Playing music in a new city is a great way to reignite your soulful love of performing. There’s nothing like performing for fresh ears in an unfamiliar environment.
If you're investing time, energy, and money to travel to a new city for a gig, you want to make it count. You can't be in the city as often as you'd like, so developing a local fanbase and leaving a lasting impact requires strategy. Here are 18 ways to have a successful first gig in a new city.
Before The Gig
#1. Set a primary goal and a door-opening goal for your show. First, consider what needs to happen at this show in order for you to leave with a sense of fulfillment and satisfaction. Make this primary goal measurable and specific. Next, consider what door you’d like to be able to open as a result of this gig. Most artists playing in a new market want to transform that market into a regular stop on their future tour route. What is your door-opening goal? Do you want to perform in that market every year? Every few months? Keep both goals in mind throughout your promotional process.
#2. Get to know the other artists on the bill. Introduce yourself via email and express interest in brainstorming a collaborative promotional strategy. As the show nears, tag the other acts in your social media posts and encourage them to do the same.
#3. Attend a local open mic in the month leading up to your gig. Perform your best material and talk to as many locals as possible. Be shameless: mention the upcoming show and pass your mailing list to begin developing a local fanbase.
#4. Mail a promotional flyer to the venue at least three weeks prior to your performance. If you can’t be there to promote the show in-person, let the flyer do some of the work for you.
#5. Submit your music to three local press outlets and three local radio stations. Most venues keep a press list of local music journalists and radio stations that can be contacted for show promotion. Email the booker requesting the venue's press list. Select three press and three radio contacts and submit your best or most recent track, complete with a press release about the upcoming show.
#6. Create a sponsored ad to run two weeks before the show. Limit the ad to run in the new city. Target folks who fit your typical audience profile based on age, gender, and interests.
#7. Mobilize your local connections. Build a shortlist of friends, family, and fans within a 25-mile radius of the show. A week before the show, send out personal text messages or personal emails asking if they can attend. If they can't make it, ask that they share the show on social media and invite their friends.
During The Gig
#8. Pass your mailing list and collect sign-ups. No exceptions. Even if it seems awkward, even if the other bands don’t do it, even if there are only three people in the room - pass that list. This is the best way to begin building your fanbase in a new city.
#9. Take live photos and video, or ask an audience member to do it for you. These can be shared on social media after the show and used as living proof that the gig was a hit, providing incentive for the booker to have you back in the future.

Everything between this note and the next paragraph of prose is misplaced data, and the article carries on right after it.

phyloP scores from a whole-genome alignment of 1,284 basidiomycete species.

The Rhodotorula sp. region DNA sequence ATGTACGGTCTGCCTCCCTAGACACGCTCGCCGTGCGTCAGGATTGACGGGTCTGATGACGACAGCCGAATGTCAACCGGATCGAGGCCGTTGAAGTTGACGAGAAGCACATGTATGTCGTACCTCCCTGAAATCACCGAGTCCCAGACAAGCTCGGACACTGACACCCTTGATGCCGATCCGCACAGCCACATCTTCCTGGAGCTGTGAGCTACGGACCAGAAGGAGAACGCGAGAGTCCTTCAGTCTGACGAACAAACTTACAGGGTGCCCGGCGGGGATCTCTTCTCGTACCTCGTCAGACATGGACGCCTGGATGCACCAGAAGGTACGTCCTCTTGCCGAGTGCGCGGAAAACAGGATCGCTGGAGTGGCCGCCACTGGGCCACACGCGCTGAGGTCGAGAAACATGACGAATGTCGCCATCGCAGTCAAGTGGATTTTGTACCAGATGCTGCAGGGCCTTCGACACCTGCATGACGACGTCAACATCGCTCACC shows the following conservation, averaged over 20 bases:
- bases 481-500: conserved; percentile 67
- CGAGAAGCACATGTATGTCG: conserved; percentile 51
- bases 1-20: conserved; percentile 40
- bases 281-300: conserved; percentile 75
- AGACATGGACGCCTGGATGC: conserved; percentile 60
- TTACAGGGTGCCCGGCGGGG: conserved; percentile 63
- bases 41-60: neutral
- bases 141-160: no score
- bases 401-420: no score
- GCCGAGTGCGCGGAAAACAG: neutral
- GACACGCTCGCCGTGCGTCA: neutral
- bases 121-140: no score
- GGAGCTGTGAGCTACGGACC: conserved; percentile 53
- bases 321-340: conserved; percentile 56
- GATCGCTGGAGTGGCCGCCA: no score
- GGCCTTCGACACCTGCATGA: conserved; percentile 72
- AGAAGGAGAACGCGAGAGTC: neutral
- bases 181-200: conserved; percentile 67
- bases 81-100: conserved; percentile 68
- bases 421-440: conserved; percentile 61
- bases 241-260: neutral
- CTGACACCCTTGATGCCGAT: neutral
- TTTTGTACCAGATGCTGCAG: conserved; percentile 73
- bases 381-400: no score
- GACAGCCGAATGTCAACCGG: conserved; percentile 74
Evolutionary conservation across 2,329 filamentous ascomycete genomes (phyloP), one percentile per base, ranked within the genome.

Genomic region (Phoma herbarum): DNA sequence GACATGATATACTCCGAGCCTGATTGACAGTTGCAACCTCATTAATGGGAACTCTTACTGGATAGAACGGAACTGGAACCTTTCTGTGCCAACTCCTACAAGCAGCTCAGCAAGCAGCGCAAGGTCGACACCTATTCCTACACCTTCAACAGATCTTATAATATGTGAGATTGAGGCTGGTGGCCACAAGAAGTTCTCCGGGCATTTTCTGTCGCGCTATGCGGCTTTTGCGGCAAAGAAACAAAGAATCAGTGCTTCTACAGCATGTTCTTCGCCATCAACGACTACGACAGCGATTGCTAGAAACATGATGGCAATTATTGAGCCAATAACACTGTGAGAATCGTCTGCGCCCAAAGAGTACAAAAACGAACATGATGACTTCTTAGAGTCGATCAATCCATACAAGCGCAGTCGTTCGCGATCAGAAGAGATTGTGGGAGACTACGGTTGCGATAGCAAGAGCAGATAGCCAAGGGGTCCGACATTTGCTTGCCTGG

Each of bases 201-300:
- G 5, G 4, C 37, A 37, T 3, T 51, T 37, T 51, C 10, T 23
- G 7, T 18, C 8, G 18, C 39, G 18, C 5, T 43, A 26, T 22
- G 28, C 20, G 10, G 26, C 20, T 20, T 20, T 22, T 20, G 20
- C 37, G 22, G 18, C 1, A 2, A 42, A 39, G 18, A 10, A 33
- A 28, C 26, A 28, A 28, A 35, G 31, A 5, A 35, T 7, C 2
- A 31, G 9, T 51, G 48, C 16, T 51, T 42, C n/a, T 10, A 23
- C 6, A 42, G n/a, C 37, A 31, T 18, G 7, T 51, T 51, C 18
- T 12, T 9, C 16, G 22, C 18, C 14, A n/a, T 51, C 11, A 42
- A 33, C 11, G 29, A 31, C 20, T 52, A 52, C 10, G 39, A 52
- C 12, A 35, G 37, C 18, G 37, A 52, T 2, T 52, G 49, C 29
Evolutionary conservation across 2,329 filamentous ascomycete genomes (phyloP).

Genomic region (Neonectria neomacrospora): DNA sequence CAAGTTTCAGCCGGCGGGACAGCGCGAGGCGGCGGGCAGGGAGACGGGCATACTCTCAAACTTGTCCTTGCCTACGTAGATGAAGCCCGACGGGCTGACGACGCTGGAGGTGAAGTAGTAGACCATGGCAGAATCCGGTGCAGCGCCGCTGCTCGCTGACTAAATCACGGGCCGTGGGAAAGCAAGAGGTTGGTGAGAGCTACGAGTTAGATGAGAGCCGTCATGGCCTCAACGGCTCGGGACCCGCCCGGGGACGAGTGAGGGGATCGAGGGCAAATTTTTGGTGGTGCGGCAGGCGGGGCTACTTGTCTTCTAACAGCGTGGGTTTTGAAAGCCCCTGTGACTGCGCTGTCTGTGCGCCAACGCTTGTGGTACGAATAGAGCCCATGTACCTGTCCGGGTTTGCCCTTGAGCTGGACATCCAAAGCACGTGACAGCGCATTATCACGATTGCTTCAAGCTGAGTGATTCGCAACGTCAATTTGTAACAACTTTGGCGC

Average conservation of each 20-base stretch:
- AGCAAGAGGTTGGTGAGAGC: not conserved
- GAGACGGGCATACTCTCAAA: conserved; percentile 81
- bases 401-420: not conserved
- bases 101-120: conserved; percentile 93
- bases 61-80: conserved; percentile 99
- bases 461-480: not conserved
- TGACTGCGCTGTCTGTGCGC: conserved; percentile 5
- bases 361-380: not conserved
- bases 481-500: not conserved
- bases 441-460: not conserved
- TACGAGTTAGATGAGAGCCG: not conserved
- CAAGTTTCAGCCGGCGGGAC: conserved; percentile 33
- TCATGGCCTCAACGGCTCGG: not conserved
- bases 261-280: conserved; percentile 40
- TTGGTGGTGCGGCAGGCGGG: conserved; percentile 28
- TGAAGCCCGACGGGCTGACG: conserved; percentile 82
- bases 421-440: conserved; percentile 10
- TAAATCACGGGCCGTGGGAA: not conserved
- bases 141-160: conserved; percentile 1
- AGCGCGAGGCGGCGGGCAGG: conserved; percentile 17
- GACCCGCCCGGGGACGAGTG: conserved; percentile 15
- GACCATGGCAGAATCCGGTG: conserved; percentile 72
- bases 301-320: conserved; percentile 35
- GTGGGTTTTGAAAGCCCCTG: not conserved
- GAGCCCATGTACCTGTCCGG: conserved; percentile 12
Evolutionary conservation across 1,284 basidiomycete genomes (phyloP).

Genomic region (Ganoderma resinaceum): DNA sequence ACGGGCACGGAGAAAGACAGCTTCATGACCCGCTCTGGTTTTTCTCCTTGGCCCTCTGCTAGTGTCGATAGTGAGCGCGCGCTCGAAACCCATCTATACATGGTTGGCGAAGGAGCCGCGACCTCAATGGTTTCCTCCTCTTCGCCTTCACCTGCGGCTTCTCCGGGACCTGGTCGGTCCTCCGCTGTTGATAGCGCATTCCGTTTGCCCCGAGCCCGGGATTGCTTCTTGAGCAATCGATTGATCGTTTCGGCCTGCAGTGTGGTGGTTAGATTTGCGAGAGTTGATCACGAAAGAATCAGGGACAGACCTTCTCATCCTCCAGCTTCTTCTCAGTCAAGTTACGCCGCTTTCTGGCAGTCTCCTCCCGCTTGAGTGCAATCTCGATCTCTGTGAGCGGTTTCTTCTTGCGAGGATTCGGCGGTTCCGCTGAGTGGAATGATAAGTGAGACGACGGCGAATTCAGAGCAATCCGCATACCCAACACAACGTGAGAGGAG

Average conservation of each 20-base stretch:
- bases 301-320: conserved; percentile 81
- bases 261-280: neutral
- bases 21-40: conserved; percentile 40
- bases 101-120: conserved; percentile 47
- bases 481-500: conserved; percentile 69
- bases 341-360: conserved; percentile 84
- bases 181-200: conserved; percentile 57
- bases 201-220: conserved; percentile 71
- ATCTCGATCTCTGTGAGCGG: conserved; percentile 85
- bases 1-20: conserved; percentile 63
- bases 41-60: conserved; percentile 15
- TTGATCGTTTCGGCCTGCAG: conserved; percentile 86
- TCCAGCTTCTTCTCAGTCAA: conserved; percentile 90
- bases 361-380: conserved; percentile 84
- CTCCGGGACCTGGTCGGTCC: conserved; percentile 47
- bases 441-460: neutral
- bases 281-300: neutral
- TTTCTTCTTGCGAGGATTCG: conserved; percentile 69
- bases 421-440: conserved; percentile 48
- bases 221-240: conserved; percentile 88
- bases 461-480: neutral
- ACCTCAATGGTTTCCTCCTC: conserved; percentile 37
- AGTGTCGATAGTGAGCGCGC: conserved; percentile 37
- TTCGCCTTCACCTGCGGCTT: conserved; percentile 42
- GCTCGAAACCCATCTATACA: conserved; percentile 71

#10. Promote your merch. Use your stage time as an opportunity to talk about the records and merchandise you have for sale. Give an item away for free - like a sticker or postcard - to encourage audience members to visit the merch table. Distributing merch among locals is a great way to stay visible and relevant after you've left.
#11. Talk to as many people as possible. The other acts, the fans, the sound gal. Get out of your comfort zone. Every person you talk to is a new potential fan and connection.
After The Gig
#12. Post photos and videos to social media. You know what they say: Pics or it didn’t happen. Tag the venue, the other acts, the venue, and the booker as appropriate.
#13. Send a thank you email to the booker and ask to play again. Be gracious. Thank the booker for the performance opportunity and ask for a future performance date. Don't worry about being too pushy; it's better to make a performance request while you're fresh on the booker's mind.
#14. Send a thank you email to the other acts. Fellow artists are the most valuable connections you can make in a new market. Thank them for sharing the stage with you and request information about quality local performance opportunities for the future. If you and the band shared a similar genre or style, consider mentioning possibilities for future gig swaps in your home city.
#15. Add all of your email sign-ups to your virtual email list. 'Nuff said.
#16. Personally email every new fan. Instead of sending a mass email blast, take the time to write a personal email to all of your new sign-ups. New fans in new markets are precious; each is a tiny seed that you can nourish over time to build a vibrant fanbase in that community.
#17. Write a positive review on the venue’s Facebook page. This is a great way to build a healthy rapport with the booker and other gatekeepers at the venue.
#18. Ask any gatekeepers you met for testimonials. If you connected with the booker, prominent local acts, music journalists, radio personalities, producers, or other local industry professionals at your gig, request a testimonial from them via email after the show. It can be nerve-wracking to ask a virtual stranger for kind words about your music, but testimonials from locals go a long way when appealing to gatekeepers in a new city.